</div> Ésta es mi reseña de la continuación de Gabriel’s Inferno. La escribí en inglés porque lo leí en inglés y se me hizo más natural, supongo.

Honestly, I don’t even know how to begin. (English is not my first language, by the way. Sorry for the mistakes). I read ‘Gabriel’s Inferno’ a couple of months ago and I loved it. Madly. Yet, there were some things I didn’t like. Julia, to begin with. I know this sounds crazy, but by the end of the book one, I was tired of her weakness and her cries and her ‘I’m-not-worthy-of-you-but-you-need-to-redeem-yourself-to-be-with-me complex. So I was conflicted. I loved the book at the beggining, I really did, but I just couldn’t bring myself to give it 5 stars.

«You’re an argument for God’s existence.»

That’s why it took me so long to begin ‘Gabriel’s Rapture’. And I did it expecting Julia to finally overcome her insecurities, and Gabriel his past. They didn’t. At least not until the veeeeeery end and not the way I wanted them to. Thus, even though I love Gabriel, and the writing, and the descriptions, and the italian quotations, and the places, and the witty remarks and that there’s a dude out there writing this kind of story (gosh, I still find it hard to believe), I wasn’t able to give this one a 5 stars rating either sighs

«We’re all sinners. If only nonsinners went to church, the curches would be empty.»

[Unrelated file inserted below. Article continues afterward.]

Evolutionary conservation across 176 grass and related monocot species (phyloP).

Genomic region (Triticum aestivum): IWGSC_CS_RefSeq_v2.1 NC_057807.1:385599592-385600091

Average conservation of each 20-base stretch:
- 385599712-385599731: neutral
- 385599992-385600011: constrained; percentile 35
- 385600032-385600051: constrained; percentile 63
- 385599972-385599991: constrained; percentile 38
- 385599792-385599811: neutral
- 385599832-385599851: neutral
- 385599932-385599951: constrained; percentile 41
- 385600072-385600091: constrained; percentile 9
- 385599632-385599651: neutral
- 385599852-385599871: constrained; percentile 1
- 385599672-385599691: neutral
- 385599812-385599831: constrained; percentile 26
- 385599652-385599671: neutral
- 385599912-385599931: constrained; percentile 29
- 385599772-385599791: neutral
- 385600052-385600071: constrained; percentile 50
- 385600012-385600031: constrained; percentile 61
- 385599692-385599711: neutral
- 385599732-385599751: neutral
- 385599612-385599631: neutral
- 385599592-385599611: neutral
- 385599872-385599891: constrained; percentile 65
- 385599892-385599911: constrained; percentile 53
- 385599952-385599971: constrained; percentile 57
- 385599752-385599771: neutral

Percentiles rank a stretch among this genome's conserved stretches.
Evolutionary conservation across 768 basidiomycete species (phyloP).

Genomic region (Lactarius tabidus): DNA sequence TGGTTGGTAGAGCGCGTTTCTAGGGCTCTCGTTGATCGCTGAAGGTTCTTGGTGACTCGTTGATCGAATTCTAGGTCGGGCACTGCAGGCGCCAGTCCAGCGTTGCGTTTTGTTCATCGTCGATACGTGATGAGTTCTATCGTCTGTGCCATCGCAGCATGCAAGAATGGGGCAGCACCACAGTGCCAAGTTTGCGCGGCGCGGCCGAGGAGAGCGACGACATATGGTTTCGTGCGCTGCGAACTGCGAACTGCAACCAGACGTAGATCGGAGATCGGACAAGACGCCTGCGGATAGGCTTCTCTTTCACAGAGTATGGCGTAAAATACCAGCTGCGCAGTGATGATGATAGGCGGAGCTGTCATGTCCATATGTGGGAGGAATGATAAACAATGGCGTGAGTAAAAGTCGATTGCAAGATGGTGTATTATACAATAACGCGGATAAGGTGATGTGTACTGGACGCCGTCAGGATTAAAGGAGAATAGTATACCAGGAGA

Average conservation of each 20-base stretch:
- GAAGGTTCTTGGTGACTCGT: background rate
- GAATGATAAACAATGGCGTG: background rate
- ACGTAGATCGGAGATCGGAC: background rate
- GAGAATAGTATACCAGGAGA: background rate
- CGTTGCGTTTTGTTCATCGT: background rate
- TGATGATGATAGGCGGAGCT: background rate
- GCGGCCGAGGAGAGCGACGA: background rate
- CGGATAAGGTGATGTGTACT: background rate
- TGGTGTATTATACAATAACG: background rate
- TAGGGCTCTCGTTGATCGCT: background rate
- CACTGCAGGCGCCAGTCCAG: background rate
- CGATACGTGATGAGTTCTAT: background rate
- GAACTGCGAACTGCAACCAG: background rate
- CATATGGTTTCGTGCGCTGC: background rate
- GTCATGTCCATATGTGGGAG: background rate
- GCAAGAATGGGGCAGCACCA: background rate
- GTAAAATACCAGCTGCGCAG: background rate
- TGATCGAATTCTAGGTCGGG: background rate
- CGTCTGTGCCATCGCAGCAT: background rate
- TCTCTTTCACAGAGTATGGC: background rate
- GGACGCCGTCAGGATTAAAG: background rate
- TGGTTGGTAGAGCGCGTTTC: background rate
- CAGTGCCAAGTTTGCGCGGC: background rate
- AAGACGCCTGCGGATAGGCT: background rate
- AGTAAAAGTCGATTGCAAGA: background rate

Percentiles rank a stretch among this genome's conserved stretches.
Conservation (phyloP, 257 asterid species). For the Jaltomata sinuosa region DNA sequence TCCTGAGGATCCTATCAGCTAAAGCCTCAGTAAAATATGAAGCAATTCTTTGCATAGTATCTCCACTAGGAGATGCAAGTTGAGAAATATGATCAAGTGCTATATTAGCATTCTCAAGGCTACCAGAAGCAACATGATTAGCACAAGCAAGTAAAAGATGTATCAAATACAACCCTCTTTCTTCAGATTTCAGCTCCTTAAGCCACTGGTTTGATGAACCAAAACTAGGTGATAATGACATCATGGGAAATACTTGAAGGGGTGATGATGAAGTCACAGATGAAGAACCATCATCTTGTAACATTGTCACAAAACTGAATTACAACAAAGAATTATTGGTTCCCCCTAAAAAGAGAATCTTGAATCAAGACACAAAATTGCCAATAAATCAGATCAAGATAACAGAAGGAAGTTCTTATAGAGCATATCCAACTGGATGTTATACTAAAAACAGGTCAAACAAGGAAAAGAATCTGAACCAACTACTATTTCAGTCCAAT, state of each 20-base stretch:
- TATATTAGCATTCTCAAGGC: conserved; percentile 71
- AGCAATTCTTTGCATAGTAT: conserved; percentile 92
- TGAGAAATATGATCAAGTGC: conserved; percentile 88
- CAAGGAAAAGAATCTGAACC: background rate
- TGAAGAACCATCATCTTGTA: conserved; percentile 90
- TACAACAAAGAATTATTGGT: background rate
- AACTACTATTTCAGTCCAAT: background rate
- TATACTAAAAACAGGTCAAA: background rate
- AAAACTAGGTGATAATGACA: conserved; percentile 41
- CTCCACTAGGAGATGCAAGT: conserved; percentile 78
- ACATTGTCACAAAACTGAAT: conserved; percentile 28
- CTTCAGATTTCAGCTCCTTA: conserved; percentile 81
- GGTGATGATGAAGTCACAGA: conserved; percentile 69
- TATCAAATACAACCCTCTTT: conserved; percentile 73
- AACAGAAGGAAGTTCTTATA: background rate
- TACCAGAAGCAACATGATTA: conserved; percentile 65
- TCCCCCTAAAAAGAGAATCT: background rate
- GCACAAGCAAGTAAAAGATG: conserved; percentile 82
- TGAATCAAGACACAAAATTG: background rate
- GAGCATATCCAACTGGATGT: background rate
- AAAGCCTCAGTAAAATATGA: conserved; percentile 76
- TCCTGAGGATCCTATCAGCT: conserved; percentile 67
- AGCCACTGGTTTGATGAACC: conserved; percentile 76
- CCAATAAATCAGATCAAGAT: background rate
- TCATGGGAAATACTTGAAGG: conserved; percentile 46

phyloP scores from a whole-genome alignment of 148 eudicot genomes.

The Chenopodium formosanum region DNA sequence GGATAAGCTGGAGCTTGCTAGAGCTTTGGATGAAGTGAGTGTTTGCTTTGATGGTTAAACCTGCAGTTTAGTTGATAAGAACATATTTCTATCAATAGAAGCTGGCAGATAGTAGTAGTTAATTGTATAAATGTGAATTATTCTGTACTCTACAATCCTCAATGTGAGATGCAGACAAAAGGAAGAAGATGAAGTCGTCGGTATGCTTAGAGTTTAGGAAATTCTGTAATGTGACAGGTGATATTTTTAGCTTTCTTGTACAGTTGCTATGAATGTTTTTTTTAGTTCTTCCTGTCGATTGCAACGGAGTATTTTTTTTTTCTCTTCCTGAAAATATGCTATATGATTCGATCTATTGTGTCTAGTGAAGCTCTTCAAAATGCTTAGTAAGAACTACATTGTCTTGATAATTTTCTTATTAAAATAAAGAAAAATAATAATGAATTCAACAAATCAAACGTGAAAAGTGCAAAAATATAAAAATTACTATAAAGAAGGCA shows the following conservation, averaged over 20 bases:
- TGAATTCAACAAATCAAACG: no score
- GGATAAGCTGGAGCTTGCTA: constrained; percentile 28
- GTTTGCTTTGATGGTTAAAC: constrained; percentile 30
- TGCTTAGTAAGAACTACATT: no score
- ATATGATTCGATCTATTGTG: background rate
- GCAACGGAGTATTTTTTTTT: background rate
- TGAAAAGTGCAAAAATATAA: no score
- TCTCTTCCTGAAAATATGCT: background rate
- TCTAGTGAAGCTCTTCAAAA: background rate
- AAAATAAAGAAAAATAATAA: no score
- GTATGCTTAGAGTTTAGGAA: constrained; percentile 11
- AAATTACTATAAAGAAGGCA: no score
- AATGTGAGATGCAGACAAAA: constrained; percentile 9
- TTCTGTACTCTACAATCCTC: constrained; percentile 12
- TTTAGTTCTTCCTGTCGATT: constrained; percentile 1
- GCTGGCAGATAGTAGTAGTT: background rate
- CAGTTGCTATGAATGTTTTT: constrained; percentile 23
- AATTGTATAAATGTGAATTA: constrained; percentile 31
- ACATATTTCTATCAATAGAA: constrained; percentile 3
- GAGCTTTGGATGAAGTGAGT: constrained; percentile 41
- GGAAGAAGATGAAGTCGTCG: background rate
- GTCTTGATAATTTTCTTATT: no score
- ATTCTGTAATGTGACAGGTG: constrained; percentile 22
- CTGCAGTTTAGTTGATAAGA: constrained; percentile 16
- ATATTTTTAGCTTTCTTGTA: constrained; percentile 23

That said, I do think Reynard’s saga is getting better. ‘Gabriel’s rapture’ had so much more intrigue and angst (yeap, I know you disagree with my word choice, Gabriel wink) than the first book. I kept bitting my nails at that huge (yet not very unexpected) plot twist and I hated Christa more than I have any character in a long, long time. Even so, I didn’t quite understand her purposes. I mean, I know there had to be a villain, and she was perfect for that role. But what she did at the end? All those damn problems she created to get what she wanted and then she just walks away without him it? Nope, I don’t get it. 

«—How could love be pagan, Gabriel? I don’t understand.
—You’re asking me that question? I thought I was the pagan in this relationship.»

Julia, on the other hand, is a very well developed character. (That I don’t like how she is developed is different). She did change and she grew stronger, more independent. I think she realized there were things Gabriel had to figure out by himself.And this was the thing I loved the most about this book: Gabriel was as corny and pretentious as ever, but he finds the answers he was looking for for and by himself. Julia is his beloved, yes, but he accepts that the path he chooses, the man he wants to become must depend on him. Not on the man he thinks Julia deserves. 

«Had any man ever loved, adored, worshipped a woman more? None but Dante, he thought.»

In ‘Gabriel’s Rapture’ their relationship was more passionate and deep than before (and hey, I didn’t think that was possible). The end was a bit too much for me, though. Too much, too quickly. But now I love Gabriel even more. That’s why I’m going to get ‘Gabriel’s Redemption’ as soon as I can and I’m going to devour it, and complain, and cry, and laugh and sigh with Dante and Beatriz, as Reynard wants me to (damn, he always succeeds). And that’s why you should, too. 

«I told you I’d go to Hell to save you. And believe me, I did.»

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